Political dating sites offer little worth loving

Natalia Ruiz

Everything is going well on your Tinder date — until she mentions banning immigrants of an entire religion from the United States. Or perhaps you’re tired of going to your favorite artisanal locally sourced kombucha and hemp seed oil cafe and finding out all the cool baristas are feelin’ the Bern. Maybe you’re exhausted by American politics — not enough to resort to escapism, but enough to dream of a nice Canadian who’ll treat you right and never ask your opinion on the birthplace of our president.

Worry no more. Internet savvy heroes who care about you and the frightening possibility that you might have to meet someone outside of your comfort zone (or, God forbid, listen to a differing opinion) have addressed these issues. Now you can skip past talking to supporters who are diametrically opposed to you, and meet potential friends and/or lovers through political dating sites such as BernieSingles, TrumpSingles and MapleMatch.

Curious as to whether these sites were mere jokes or actual platforms for connection, I made a profile on each and scoured the sites for matches. What I found was mildly disappointing but very amusing.

The first site to gain popularity, BernieSingles was launched earlier this year and promises, or perhaps threatens, “The 1% are not the only ones getting screwed this election season.” Despite the fact that Bernie Sanders failed to get the Democratic nomination, the site boasts a community of 13,278 members and counting. It is easily the most developed, with a wide array of subgroups like “Gamers’ Dank Bernie Group” and “LGBTQIA+ Berners” you can join. This is the best of the bunch, but mostly because of novelty.

Unbelievably, very few people seem to take this TrumpSingles seriously. My free account only allows me to view the picture of the 913 matches I’ve made with 100 percent compatibility and send a message a day. I received winks despite having Marilyn Manson as my profile picture, and most of the matches were not listed under real names. This site is best avoided, since the guy named “No really” is probably not going to wink back, and it will cost you five dollars a month to even view profiles. Any amusement derived from the site comes from browsing through hundreds of photos of similar looking men and the odd unflattering action shot of Donald Trump.

MapleMatch was created by an Austinite in order to match Americans to Canadians, so the former can flee the country via green card marriage if Trump wins the election. Although it boasts a waiting list with thousands of people on it, I am not sure this site will actually launch (although its administrators recently announced that they would grant access to a lucky few Americans through a raffle on the Fourth of July). I’m still hoping the site launches so I can find my Justin Trudeau lookalike before November.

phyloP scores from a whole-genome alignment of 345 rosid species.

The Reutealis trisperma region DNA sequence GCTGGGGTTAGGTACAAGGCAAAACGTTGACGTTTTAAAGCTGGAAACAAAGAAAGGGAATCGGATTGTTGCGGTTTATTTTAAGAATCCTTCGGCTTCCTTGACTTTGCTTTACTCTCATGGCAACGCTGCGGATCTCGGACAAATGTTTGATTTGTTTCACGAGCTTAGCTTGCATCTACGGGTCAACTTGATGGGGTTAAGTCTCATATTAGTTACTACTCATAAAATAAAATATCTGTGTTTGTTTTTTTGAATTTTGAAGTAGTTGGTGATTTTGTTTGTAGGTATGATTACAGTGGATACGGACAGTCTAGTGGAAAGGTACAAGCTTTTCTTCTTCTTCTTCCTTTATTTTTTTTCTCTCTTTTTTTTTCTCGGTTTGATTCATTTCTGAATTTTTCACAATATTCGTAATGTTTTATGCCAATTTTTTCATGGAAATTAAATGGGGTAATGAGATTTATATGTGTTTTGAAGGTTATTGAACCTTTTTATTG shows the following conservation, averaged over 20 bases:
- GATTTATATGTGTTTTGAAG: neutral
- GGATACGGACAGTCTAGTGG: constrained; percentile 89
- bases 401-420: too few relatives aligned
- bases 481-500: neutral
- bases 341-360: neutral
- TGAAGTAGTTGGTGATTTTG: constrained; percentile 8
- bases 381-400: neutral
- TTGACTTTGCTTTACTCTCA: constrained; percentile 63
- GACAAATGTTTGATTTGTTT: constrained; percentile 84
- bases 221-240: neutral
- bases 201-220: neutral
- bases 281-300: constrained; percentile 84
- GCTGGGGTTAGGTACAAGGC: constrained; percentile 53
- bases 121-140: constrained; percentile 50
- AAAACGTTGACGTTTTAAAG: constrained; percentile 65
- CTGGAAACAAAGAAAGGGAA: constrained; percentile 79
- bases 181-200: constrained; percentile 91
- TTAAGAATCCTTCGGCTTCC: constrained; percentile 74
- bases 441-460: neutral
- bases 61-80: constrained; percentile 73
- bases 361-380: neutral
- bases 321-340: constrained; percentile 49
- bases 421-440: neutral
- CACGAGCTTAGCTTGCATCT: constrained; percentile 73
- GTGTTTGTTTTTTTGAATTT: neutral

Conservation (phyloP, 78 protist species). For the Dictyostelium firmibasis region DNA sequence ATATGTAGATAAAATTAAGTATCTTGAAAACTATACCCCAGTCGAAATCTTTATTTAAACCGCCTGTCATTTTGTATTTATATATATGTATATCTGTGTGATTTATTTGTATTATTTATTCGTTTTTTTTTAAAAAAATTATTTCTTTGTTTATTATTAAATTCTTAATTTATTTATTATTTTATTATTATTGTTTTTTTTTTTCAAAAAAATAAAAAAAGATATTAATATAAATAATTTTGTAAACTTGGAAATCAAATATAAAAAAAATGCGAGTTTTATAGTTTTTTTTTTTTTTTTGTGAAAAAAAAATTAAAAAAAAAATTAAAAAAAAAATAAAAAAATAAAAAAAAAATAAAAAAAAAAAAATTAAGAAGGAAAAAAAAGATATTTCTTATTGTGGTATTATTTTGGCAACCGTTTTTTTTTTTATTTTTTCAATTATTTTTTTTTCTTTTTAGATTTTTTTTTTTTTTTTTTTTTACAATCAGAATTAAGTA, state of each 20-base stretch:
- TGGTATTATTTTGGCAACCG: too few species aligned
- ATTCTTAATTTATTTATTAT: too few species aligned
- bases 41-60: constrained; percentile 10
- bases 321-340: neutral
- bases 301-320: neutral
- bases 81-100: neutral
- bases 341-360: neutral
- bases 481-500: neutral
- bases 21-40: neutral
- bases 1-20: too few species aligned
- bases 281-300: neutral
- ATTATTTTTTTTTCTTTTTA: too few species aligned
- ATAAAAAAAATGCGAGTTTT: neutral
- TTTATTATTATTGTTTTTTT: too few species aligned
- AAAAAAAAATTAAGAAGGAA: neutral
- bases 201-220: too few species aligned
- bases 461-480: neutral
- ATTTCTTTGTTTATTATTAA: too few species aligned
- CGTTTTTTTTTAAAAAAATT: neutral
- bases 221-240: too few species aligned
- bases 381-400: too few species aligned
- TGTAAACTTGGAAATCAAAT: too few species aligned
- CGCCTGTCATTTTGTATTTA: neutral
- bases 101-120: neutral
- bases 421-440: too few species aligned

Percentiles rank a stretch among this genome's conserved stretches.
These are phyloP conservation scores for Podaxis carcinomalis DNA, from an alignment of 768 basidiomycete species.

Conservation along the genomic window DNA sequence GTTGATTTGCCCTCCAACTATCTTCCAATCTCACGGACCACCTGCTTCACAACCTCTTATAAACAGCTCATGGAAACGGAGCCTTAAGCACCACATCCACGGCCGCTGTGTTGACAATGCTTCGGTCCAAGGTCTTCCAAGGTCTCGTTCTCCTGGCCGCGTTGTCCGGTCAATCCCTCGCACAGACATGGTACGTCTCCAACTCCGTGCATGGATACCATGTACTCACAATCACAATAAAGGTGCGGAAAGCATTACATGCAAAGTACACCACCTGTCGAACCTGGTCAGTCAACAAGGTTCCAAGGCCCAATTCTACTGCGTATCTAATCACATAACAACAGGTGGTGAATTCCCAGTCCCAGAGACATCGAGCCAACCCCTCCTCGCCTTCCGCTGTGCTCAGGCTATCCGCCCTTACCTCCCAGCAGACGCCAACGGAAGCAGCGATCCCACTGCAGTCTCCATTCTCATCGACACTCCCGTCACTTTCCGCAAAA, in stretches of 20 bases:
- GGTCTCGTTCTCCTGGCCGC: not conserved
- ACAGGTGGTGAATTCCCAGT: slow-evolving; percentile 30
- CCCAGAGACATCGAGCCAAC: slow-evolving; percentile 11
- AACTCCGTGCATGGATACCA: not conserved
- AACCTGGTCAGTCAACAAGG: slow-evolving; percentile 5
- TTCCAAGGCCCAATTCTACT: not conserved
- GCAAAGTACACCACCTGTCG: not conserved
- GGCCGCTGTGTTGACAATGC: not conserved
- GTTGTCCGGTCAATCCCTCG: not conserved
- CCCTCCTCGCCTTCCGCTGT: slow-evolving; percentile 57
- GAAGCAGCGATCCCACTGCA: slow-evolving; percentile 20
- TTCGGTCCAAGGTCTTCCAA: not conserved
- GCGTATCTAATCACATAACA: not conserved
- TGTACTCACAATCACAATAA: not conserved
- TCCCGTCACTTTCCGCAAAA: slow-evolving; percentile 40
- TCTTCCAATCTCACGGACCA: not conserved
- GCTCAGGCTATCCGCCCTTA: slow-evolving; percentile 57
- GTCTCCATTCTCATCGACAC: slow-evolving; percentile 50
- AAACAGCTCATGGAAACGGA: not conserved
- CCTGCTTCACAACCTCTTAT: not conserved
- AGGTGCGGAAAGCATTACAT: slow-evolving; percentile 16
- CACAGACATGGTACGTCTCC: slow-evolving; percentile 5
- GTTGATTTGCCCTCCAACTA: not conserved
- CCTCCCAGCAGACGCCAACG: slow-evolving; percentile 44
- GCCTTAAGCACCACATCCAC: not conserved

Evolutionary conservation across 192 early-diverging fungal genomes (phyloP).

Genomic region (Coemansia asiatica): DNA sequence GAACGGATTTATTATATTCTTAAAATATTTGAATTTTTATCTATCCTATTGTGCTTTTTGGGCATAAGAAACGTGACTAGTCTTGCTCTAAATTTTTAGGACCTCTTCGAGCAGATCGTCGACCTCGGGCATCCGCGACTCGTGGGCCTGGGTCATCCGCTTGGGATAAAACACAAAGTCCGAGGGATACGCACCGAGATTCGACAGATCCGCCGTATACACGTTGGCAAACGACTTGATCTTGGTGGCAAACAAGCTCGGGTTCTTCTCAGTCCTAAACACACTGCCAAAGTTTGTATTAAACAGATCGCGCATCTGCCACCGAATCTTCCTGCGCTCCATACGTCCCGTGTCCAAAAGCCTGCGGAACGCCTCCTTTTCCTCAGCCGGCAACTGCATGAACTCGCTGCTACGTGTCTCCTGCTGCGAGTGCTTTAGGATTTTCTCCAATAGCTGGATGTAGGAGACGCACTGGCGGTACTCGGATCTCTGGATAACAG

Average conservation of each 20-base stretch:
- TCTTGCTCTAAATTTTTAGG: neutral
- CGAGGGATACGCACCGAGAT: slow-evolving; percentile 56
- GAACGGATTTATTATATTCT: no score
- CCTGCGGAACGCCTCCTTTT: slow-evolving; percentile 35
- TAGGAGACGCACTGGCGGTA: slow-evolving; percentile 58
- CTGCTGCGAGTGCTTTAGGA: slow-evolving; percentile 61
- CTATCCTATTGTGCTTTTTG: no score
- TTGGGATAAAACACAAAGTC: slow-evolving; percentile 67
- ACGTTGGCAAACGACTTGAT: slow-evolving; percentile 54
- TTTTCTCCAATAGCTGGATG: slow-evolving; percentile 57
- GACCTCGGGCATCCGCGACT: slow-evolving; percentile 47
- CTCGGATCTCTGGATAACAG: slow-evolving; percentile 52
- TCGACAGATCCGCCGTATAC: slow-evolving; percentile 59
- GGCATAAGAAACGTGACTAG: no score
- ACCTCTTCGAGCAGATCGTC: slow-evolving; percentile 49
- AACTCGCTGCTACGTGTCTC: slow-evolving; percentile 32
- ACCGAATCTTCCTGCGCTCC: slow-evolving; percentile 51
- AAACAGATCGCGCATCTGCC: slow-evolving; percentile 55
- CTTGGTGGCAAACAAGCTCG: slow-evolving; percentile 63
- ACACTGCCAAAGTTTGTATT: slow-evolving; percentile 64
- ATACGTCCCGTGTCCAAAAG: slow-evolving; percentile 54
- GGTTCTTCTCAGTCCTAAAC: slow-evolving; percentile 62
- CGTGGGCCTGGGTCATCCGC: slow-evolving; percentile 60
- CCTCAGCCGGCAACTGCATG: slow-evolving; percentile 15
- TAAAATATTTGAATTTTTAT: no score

All told, these sites are clever — people tend to be attracted to others who hold the same or similar values, and Trump and Sanders represent two extreme and distinct ideologies. That being said, the sites exemplify the double-edged sword of how the internet enables people to curate who and what they expose themselves to. Through the internet, people are more easily able to find others with niche interests — imagine the struggle of a furry trying to find like-minded friends without it.

While it is nice to surround yourself with people on the same page as you politically, doing so encourages a close-minded attitude over time. Common ground can only be found through mingling with people with various takes on a subject. When it comes to media and news, people tend to favor publications with political leanings that match their own. But just because you ignore the other side does not mean it will fade away or change.

The fact that people are voting against a candidate rather than for a candidate indicates that they are likely to judge a prospective romantic interest for holding differing political convictions. If someone is voting for Trump as a means to vote against Clinton, then they are less than likely to date a Clinton supporter. The creator of TrumpSingles claims that he knew of people who were rejected romantically once their partners learned that they supported Trump, and MapleMatch only exists because of the negative feelings people hold towards Trump.

Very few people seem to take these dating sites seriously. But the sites do reflect how people hold biases against others who support candidates that they find repulsive. While there still seems to be an eternity before election day, the end is just over the horizon. In the meantime, there’s no sense in digging even deeper trenches between parties who are supposed to work in conjunction when our next president is elected.

Ruiz is a Plan II and English junior from Houston.